His father, Earl, Sr. said his son actually has a styrofoam plane – still in the box – at home, but heretofore, has never tried his hand at flying. Both father and son are into R/C cars and say they enjoy racing model trucks. And both hope to return to Southwest Park sometime soon with that styrofoam airplane.

Club member Bob “Digger” Drury took advantage of a lull in the flying lessons to put his miniature shock jet into the air. Digger said jet engines for R/C planes have been available for about ten years. “They use real jet fuel; I get mine at Martin State airport for about $6.00 a gallon.”

Digger’s jet burns about 11 ounces of fuel a minute while cruising at speeds approaching 140 miles per hour.

“The engine could push the plane much faster, but it would tear the wings off the fuselage at anything over 150 mph,” Digger explained.

Tim “Big Daddy” Stem showed off his brand new 3DH-Bigfoot; an airplane modeled after the custom Piper Cub’s immortalized by Alaskan bush pilots. Stem recently purchased his Bigfoot at the Hobby Shop in nearby Lancaster, Pennsylvania.

"Digger" Drury shows the crowd the jet engine of his screaming shock jet. (Anthony C. Hayes)
“Digger” Drury shows the crowd the jet engine of his screaming shock jet. (Anthony C. Hayes)

“This plane is particularly cut out for doing trick flying,” Stem said. “The deflection of the wing flaps is about 80 degrees. Bush planes are famous for their ability to take off and land in short open areas, in relatively rough terrain. They can even do a dead stick (unpowered) take-off from mountainous regions and glide for miles on end.”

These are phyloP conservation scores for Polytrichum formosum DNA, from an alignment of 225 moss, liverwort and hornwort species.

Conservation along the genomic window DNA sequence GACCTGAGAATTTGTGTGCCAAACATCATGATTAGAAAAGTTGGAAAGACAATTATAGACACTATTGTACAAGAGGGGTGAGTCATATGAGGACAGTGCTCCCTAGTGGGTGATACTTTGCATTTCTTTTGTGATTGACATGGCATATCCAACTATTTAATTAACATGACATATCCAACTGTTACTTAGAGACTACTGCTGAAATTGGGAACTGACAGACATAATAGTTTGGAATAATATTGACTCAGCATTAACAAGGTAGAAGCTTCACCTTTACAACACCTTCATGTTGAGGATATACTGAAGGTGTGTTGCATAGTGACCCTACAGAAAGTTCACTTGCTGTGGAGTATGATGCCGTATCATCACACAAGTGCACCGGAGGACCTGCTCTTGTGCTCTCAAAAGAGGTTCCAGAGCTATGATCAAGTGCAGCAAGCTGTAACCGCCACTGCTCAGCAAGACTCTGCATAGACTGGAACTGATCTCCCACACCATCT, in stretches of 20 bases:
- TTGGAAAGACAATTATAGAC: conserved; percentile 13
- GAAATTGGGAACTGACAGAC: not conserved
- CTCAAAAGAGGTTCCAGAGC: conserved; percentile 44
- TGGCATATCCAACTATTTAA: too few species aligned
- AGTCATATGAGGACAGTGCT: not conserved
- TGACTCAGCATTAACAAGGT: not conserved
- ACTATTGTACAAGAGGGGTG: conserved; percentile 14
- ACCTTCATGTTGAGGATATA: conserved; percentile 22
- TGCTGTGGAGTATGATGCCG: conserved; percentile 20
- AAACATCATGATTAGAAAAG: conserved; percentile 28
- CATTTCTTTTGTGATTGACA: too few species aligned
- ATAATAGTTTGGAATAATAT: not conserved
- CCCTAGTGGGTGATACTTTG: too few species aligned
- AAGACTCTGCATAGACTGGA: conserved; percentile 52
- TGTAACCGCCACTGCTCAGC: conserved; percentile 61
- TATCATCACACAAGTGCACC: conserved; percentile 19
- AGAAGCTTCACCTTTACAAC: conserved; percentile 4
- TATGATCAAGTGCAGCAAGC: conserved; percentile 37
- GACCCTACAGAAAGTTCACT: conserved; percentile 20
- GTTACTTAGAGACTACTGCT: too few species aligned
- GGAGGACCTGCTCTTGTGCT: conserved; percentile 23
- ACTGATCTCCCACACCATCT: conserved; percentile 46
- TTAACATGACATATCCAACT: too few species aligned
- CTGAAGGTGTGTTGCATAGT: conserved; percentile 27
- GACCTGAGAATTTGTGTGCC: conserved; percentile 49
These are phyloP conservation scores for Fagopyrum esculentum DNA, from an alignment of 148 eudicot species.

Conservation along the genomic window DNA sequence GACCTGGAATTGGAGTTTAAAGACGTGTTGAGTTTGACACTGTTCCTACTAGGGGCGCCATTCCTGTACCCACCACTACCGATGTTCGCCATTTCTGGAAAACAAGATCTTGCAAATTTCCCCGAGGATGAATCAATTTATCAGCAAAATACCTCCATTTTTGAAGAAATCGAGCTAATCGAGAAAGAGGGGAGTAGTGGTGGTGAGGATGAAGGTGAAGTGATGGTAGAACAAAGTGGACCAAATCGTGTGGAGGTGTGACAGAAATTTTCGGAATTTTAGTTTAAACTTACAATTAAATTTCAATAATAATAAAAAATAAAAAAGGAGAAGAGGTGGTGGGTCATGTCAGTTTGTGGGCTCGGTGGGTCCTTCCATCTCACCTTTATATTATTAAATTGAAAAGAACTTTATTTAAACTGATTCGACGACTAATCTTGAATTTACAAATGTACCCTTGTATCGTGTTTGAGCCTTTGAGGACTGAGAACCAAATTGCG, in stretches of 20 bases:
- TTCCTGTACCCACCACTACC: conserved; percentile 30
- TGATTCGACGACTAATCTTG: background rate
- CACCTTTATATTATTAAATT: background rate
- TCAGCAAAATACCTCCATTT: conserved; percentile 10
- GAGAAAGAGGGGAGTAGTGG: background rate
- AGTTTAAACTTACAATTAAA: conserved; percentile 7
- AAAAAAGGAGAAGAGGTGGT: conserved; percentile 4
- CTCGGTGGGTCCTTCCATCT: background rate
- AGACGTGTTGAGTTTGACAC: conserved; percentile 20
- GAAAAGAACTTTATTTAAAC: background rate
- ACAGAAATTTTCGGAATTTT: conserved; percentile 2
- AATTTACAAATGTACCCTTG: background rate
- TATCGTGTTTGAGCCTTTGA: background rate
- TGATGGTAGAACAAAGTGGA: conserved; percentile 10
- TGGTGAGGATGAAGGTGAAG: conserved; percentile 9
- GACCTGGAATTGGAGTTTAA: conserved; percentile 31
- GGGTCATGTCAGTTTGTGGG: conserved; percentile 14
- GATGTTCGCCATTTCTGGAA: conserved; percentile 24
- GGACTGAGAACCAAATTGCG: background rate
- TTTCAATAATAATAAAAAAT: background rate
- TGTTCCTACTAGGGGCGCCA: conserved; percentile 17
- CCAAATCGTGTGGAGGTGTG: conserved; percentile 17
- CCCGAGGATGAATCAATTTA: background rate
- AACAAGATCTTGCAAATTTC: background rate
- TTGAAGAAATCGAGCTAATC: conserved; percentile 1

Stem said his new airplane is also well suited for what hobbyists refer to as 3-D flying.

In 3-D flying, a plane may hover nose-up, perform rolling circles and do torque rolls fairly close to the ground. “High speed maneuvers done at near stall or very slow speeds,” Stem said.

Maneuverability is key to the aerobatics of the modern model airplane. But even in the hands of an experienced pilot, planes sometimes spiral out of control.

Long-time club member Art Vail lost control of his beautiful Giles 202 while putting the plane through a series of breathtaking turns. The action on the airfield stopped long enough for Vail and several friends to retrieve the wreckage. Crossing the runway with pieces of his shattered airplane in hand, Vail optimistically announced to the concerned crowd, “The pilot survived.” (Many model planes have miniature lightweight “pilots” set in the cockpits of their aircraft.)